To start, let’s resist the urge to hastily dub The Happy Prince a ‘vanity’ or ‘passion’ project. True, this is a triple-threat turn from writer-director-star Rupert Everett, here assuming the role of Oscar Wilde in his impoverished years after serving time in Reading Gaol for ‘gross indecency’; but it plays just as much as a career-defining endeavour, a fitting culmination of a lifetime’s interest, from leading An Ideal Husband on the big screen to playing Wilde in the 2012 West End revival of David Hare’s The Judas Kiss.
Director Rupert Everett
Oscar Wilde Rupert Everett
Alfred Bosie Douglas Colin Morgan
Robbie Ross Edwin Thomas
Reggie Turner Colin Firth
Constance Holland Emily Watson
Father Dunne Tom Wilkinson
Everett’s script strives for a poetic, kaleidoscopic narrative structure, framed by Wilde’s own fable of The Happy Prince, told both in flashback to his two sons, and to two street-urchin familiars in his dying days in France, with a primary course exploring the loves loved and lives lived between his distinguished heyday and his fatal continental exile. This sets up some ironic, unavoidably tragic juxtapositions: a bawdy Christmas spent playing strip-musical chairs with a bevy of bronzed Italian boys in a Neapolitan hotel is cross-cut with Wilde’s fatherless, carol-singing children back home. Spontaneous performances and pronouncements in absinthe-soaked bohemian Paris refract into glimpses of the time he held the London limelight in his grip. The trauma of his fall from fame into infamy, the ensuing rejection of high society and the unshakable prejudice of a nation are shards of memory that continue to pierce the present.
Across two hours, The Happy Prince struggles to weave together its loose biographical threads into a compelling thesis. A rivalry of old boyfriends, between cherubic terror Lord Alfred ‘Bosie’ Douglas (Colin Morgan) and sober-minded literary executor Robbie Ross (Edwin Thomas), pits head versus heart, or conscience against crotch, charting the possible paths Wilde could take as he starts life anew as ‘Sebastian Melmoth’.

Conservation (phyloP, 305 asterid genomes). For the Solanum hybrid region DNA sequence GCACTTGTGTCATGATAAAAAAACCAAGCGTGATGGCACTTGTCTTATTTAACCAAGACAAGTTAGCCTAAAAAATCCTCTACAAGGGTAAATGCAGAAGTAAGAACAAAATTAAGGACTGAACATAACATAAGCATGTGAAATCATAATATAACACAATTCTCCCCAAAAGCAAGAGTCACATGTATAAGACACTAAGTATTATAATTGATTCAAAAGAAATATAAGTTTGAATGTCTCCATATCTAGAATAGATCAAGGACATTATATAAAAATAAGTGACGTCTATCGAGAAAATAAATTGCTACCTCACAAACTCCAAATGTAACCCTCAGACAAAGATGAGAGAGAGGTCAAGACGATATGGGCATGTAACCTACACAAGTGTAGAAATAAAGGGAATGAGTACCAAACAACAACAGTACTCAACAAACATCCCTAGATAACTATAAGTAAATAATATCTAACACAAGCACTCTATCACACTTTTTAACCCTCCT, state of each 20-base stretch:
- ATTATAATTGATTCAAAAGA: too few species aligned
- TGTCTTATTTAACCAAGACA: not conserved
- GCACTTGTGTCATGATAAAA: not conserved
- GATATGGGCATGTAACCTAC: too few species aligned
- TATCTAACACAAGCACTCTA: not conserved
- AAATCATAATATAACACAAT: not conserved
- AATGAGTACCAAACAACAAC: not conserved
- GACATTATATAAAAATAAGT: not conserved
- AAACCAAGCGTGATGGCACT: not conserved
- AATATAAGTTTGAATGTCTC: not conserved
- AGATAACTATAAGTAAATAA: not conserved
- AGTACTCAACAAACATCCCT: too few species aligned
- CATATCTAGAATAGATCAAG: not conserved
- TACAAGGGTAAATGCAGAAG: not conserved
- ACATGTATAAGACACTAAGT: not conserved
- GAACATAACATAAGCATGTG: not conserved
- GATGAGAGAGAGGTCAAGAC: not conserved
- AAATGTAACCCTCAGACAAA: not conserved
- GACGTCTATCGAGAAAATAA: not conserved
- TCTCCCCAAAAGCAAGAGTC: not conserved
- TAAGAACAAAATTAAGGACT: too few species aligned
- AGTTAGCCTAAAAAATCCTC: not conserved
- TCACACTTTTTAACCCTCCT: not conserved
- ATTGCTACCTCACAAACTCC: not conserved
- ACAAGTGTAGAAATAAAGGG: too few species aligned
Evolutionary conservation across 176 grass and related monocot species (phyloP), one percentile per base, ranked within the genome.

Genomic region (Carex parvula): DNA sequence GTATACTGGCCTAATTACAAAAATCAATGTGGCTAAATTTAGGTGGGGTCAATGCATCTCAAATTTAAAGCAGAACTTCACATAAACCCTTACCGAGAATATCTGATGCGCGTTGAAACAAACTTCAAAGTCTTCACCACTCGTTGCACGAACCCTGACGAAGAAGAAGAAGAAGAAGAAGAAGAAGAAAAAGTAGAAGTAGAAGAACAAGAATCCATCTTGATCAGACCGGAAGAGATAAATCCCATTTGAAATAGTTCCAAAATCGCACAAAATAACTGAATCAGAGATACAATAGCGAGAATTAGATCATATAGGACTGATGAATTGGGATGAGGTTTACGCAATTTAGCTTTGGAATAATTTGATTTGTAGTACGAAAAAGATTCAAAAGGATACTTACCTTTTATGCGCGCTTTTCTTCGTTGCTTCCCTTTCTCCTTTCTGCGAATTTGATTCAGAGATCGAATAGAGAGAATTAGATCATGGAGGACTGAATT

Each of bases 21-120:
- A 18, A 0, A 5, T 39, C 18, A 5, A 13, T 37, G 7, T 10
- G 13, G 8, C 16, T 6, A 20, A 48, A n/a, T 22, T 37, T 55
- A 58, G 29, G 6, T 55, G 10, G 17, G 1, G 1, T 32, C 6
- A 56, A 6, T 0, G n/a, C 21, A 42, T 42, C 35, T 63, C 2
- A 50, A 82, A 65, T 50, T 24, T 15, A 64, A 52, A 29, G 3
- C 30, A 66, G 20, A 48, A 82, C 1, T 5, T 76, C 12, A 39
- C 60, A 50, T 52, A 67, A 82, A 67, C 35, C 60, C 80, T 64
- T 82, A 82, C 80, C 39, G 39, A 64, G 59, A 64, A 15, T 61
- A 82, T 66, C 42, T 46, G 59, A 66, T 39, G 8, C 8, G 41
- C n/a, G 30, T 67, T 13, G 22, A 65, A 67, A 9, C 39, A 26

The film inevitably homes in on perhaps Wilde’s most important relationship – that with himself. This is a portrait of the poet as an old man, a spent creative force, broken and spiralling inexorably toward vice. Desperate and overdrawn, Wilde spends money as quickly as he can borrow or blag it. He complains that his genius was ‘stolen’, but The Happy Prince introduces shades of doubt. And even if he isn’t a fraud, Wilde certainly commits it – selling an unwritten play to three separate financial backers to keep destitution from the door.
The Happy Prince may lack a convincing narrative focus, but finds a firm anchor in Everett’s performance. Every scene draws its energy from its star, and all efforts (including cameo-sized appearances from Colin Firth, Emily Watson and Tom Wilkinson) are in support of the film’s lead. The restless camera, fussy and frustrating at other times, becomes locked in his orbit, taking any opportunity to highlight the details in his craft in gratifying close-up.
Under layers of jowly makeup, Everett is unrecognisable – resembling Brando’s Don Corleone in retirement or even, in scenes of over-indulgence, Mr Creosote from Monty Python’s The Meaning of Life. That latter comparison is key, as Wilde is as much a creature of spit and vomit as wit, and it’s a performance worth indulging, even if, on the whole, Everett’s impassioned project isn’t.